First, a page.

Why it pays to trust the expert

PK and I have just spent the last three weeks on the road, travelling from Perth (in the west) and across to Townsville (in the north); visiting all the capital cities in between and talking to a large number of Advisers and Accountants along the way.

Our discussions focused on the complexities of the legislation for superannuation, age pension, and aged care – without taking into account the numerous changes foreshadowed in the new year (especially in the area of superannuation).

Planning for retirement is not easy, and surviving the changing legislative landscape during the twenty-plus years most of us will live in retirement can, in certain circumstances, be even harder.

So it was a little bit of a surprise when a number of the Advisers who PK and I did speak to during this time, raised the issue of some client’s unwillingness to pay for advice regarding the complexities that they will certainly face in their retirement period.

I firmly believe that unless you have a very good knowledge of superannuation, age pension and aged care, a ‘DIY’ attitude in retirement in relation to these issues could be an expensive mistake.

Let’s think about it for a second.

If I need to change a light bulb that has blown, or I have a leaky tap, I do feel reasonably confident that I am able to complete both tasks without electrocuting myself or flooding the house. However, if the hot water system packs it in, I do know for a fact that regardless of the cost this is well and truly outside my field of capabilities – and if I were to tackle the problem I am sure it would cost a lot more than what I would pay the expert.

PK’s blog from last week is a classic example of why, if your financial situation is a little more complicated than just: “I own my home, I have a couple of term deposits, I have very little superannuation and I am not receiving any income from a trust”, then completing an application for an age pension can be very stressful and frustrating and – if you get it wrong – your entitlement most certainly would be affected.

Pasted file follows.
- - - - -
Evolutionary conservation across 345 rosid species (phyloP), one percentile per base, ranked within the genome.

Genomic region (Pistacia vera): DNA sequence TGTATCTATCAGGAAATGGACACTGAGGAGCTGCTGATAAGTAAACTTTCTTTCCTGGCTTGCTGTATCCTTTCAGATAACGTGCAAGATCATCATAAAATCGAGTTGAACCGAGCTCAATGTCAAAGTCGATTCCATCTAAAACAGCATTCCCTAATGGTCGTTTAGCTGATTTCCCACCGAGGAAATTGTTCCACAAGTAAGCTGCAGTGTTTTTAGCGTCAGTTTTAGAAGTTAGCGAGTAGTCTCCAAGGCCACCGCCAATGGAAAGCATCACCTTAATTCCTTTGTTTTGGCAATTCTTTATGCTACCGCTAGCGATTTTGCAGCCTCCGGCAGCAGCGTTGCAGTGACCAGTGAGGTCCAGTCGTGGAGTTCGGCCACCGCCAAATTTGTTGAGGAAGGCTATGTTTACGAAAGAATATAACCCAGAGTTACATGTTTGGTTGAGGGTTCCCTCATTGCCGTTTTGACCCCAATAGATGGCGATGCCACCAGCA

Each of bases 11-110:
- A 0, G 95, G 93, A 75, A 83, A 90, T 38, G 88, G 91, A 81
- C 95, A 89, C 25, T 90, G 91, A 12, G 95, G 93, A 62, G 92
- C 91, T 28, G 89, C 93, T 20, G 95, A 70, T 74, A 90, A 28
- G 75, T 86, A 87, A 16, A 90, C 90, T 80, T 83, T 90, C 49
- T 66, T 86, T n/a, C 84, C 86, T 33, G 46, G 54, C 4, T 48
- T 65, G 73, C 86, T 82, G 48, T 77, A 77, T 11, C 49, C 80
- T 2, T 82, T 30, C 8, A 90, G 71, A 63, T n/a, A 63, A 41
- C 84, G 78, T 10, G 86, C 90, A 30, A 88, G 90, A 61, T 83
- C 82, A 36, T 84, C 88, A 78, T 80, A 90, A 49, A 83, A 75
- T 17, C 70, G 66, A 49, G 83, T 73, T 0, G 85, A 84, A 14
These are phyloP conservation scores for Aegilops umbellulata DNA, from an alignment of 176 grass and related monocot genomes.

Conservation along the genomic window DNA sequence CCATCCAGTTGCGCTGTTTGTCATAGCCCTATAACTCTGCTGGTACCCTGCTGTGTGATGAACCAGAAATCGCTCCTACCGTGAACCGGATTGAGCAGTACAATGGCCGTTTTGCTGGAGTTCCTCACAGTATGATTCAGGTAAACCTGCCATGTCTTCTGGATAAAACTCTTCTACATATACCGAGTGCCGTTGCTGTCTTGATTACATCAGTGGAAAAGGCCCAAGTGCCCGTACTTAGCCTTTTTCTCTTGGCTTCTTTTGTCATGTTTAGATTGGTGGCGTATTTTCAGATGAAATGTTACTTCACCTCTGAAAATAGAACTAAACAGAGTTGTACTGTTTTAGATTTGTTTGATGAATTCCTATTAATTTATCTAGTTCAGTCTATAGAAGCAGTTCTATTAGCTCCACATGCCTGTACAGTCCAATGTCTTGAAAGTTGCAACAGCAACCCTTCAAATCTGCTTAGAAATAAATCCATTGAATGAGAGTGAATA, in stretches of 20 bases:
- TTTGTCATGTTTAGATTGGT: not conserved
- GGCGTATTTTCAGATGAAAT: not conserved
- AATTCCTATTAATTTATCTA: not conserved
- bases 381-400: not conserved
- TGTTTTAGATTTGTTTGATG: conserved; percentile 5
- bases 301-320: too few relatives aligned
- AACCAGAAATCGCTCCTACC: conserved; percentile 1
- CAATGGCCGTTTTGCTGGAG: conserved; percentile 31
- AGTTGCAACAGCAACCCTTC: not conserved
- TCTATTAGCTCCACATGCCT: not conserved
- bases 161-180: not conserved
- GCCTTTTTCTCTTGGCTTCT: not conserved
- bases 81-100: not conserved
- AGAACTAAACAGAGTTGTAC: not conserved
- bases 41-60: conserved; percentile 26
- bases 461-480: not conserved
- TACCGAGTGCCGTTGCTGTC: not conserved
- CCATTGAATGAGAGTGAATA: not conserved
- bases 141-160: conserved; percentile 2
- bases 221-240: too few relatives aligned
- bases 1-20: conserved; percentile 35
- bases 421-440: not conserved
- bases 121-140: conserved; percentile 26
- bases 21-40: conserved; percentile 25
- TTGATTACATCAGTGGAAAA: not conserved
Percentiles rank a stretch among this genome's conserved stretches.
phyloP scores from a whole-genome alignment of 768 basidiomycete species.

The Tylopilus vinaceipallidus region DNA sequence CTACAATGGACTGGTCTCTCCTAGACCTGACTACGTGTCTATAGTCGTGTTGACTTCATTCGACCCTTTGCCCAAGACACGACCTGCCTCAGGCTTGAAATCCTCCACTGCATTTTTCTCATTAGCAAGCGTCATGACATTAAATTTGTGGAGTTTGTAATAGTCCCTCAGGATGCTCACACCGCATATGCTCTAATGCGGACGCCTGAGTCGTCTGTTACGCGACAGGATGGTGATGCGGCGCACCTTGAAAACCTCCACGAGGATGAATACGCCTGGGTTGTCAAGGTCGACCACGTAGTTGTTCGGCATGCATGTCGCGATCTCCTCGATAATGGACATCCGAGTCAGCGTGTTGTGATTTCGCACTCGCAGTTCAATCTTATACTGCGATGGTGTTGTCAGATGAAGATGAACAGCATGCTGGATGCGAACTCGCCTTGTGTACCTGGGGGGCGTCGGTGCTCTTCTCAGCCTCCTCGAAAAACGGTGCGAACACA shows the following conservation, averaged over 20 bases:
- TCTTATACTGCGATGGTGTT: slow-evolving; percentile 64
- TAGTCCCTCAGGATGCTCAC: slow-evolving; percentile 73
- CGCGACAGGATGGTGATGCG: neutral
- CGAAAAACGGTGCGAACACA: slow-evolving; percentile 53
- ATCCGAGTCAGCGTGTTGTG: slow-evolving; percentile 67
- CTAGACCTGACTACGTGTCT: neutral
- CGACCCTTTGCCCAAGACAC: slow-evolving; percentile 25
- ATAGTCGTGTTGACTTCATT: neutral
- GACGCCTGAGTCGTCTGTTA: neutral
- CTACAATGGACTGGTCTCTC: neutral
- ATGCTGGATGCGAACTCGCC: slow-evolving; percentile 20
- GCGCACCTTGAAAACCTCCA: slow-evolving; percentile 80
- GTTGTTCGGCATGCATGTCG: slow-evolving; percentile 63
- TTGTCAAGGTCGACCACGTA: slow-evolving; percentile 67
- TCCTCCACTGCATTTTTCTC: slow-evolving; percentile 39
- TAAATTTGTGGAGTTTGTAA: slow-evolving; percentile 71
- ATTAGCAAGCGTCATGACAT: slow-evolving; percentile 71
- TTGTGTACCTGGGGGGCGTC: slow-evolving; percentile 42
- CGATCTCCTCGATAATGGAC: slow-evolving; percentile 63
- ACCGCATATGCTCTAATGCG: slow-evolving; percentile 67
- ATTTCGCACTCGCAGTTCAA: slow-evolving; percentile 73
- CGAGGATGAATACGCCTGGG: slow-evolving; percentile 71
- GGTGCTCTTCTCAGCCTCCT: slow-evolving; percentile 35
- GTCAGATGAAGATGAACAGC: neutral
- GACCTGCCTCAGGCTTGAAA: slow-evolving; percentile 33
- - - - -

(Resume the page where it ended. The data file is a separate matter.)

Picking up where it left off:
Next year (if the legislation is passed by parliament) the superannuation changes which will take effect will be extremely complex. Now they may not affect everyone, but they will certainly have an effect of a number of pre and post-retirees.

If you do doubt my advice, and would like to see for yourself, read the explanatory memorandums associated will Tranche 1, 2, and 3 of the proposed changes.

And then later in our retirement years we face the maze which is aged care: basic daily fees, refundable accommodation deposits, means tested care fees, and ‘extra special’ daily fees.

Your retirement is meant to be enjoyed, not limited, by paper work, and trying to understand the changing legislative environment. This stress should be outsourced to an expert who needs to, and should be, paid to help you.

Yes – you should negotiate and compare fees and costs, but do not expect to receive quality advice and direction for nothing – invest in your future today.


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